A third embodiment of the invention suitable for use in golf applications is illustrated in FIGS. 16 through 21. The apparatus 300 generally comprises a base 310 and a first striker or tee 320 movably coupled to the base 310, the first tee 320 having first and second surfaces, wherein the first, target surface receives a force (for example, from a golf club) and the second surface supports and projects an object (for example, a golf ball or other ball), the second surface transmitting the force from the first surface to the object, and projecting the object off of the tee 320.

The apparatus 300 may further comprise a second tee 330 movably coupled to the base 310 as well, wherein the second tee is adapted for supporting the object and permitting the object to be struck directly (for example, by a club). Both the first tee 320 and the second tee 330 are variably positionable so that they may individually be positioned in a lowered or stowed position within the base 310. This embodiment is discussed in more detail below in the context of use as a golf tee.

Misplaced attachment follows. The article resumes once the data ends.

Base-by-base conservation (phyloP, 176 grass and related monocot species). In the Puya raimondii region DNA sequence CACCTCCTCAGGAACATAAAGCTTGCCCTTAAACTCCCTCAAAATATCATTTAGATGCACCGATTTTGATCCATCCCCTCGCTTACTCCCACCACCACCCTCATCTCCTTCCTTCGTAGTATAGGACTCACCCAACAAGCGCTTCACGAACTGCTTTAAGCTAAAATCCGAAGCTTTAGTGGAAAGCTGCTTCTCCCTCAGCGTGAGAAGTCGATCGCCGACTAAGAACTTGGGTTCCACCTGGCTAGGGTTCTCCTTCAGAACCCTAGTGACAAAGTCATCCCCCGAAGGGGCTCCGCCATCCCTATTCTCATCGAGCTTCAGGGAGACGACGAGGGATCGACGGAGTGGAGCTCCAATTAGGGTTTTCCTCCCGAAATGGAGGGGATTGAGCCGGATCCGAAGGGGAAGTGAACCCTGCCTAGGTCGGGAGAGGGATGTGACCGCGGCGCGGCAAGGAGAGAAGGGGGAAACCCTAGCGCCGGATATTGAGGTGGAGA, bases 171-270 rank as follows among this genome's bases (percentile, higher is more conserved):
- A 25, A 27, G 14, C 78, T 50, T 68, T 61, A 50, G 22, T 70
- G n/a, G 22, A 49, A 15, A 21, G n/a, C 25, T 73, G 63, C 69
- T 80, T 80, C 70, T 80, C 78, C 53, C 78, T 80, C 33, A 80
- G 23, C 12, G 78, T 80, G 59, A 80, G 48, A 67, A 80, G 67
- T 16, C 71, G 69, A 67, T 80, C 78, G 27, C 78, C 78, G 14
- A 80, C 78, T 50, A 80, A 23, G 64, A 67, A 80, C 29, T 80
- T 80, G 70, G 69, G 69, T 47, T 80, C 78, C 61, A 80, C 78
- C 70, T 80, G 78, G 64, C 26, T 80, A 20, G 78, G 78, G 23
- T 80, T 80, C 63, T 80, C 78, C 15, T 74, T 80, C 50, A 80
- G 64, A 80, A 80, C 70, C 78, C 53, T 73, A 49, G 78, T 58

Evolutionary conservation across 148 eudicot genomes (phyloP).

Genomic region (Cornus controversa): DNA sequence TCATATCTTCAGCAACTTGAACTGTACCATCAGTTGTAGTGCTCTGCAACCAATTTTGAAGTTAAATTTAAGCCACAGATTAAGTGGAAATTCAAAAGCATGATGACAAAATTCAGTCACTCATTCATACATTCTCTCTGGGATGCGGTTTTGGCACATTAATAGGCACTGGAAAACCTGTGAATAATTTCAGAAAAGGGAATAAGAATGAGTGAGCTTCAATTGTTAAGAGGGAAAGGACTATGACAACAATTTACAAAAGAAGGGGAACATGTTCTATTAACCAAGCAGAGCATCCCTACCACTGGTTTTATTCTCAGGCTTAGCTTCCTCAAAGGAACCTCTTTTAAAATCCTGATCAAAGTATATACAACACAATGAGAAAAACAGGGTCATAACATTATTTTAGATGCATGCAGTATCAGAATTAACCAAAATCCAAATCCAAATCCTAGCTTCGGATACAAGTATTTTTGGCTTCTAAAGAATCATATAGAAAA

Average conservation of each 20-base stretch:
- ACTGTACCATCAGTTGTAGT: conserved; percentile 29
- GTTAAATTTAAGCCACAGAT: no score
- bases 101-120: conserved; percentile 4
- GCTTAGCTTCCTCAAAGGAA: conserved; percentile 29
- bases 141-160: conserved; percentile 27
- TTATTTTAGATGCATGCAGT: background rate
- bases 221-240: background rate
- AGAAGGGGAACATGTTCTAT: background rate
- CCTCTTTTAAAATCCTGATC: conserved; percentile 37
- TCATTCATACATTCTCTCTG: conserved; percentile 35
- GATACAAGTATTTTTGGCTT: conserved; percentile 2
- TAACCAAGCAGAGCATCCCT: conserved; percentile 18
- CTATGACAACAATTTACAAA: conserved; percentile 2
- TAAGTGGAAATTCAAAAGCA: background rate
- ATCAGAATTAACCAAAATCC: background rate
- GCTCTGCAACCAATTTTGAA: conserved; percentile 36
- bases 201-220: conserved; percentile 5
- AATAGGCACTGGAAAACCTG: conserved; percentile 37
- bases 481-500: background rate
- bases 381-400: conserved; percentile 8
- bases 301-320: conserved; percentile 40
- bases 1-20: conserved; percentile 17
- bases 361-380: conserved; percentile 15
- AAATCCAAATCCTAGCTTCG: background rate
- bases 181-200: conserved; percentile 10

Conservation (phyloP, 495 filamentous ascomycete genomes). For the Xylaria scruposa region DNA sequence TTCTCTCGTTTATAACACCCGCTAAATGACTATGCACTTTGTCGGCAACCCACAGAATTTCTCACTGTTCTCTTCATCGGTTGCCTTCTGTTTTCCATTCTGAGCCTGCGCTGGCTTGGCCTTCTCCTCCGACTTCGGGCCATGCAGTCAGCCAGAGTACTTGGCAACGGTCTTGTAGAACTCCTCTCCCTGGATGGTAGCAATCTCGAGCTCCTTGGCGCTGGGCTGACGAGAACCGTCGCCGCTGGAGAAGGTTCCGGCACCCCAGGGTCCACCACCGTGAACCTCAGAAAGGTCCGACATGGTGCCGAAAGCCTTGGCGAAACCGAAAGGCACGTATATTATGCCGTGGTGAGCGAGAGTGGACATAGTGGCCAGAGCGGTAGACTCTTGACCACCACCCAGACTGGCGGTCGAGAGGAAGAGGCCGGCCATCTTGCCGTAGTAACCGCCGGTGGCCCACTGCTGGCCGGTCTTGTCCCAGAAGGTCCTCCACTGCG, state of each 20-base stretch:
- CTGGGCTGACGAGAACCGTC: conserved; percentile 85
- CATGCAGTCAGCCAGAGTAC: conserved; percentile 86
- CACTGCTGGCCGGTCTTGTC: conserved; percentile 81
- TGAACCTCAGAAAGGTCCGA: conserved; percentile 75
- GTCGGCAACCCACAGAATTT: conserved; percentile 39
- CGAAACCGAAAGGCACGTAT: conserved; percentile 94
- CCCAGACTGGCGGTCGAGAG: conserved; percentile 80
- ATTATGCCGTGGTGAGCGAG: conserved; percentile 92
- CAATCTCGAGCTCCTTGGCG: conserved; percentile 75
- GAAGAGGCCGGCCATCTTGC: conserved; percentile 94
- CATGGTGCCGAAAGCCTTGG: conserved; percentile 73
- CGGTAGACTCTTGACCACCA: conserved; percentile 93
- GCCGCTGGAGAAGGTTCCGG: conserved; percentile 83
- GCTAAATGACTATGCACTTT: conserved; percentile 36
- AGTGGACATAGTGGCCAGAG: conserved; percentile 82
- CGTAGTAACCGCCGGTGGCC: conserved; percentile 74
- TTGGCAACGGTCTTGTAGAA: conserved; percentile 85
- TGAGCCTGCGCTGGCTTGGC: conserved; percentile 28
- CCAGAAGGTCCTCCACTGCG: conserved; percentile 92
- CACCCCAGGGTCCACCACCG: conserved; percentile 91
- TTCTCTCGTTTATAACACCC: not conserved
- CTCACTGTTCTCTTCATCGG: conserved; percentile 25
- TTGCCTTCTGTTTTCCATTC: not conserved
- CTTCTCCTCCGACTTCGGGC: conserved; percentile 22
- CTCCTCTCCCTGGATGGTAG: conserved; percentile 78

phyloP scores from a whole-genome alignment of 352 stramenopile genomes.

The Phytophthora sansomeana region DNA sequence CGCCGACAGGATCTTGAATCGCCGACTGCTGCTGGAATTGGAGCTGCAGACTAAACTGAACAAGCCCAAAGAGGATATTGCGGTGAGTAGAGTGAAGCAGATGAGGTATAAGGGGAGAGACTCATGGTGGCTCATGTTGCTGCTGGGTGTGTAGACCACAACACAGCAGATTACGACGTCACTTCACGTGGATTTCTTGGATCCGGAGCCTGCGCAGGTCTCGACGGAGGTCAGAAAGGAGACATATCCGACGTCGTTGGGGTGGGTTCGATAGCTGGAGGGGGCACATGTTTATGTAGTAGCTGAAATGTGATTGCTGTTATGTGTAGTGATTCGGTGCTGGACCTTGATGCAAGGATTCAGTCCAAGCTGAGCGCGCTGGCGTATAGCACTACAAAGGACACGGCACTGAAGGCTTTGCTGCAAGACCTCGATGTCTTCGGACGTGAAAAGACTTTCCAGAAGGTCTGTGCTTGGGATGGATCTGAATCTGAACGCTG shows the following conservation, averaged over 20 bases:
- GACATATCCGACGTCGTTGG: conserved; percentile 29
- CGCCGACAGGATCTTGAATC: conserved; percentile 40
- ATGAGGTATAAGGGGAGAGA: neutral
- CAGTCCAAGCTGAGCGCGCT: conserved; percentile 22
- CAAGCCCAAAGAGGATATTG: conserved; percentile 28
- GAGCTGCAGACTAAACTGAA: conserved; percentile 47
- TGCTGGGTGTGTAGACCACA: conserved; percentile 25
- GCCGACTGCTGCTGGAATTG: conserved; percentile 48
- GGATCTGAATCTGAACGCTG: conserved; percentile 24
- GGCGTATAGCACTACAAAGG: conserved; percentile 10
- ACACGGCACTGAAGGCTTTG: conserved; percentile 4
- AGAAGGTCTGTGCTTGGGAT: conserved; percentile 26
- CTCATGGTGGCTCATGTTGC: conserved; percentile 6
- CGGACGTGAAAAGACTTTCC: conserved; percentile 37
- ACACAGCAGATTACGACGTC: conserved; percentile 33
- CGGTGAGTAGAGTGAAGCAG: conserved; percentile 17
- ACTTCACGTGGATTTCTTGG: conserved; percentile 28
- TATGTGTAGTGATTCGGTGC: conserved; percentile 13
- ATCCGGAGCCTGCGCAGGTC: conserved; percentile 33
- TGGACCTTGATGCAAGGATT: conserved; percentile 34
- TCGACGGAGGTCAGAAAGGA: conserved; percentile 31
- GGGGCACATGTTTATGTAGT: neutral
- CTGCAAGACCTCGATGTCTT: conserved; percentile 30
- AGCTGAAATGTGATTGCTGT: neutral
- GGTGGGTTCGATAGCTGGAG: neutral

A preferred embodiment of the first tee 320 is shown more particularly in FIG. 17A. The first tee 320 comprises a first, or target surface 321 and a second surface 322. The first surface 321 comprises a force receiving surface. In other words, the first surface 321 includes the surface at which the force is directed to propel the golf ball off of the first tee 320. In the golf application of the present invention, the force is provided by the child user swinging a golf club, for example a driver, at the first surface 321 of the first tee 320, where essentially the first surface 321 acts as a target area at which the child aims. The first surface 321 may be larger in size than a golf ball, thus providing a larger target at which the child user may aim.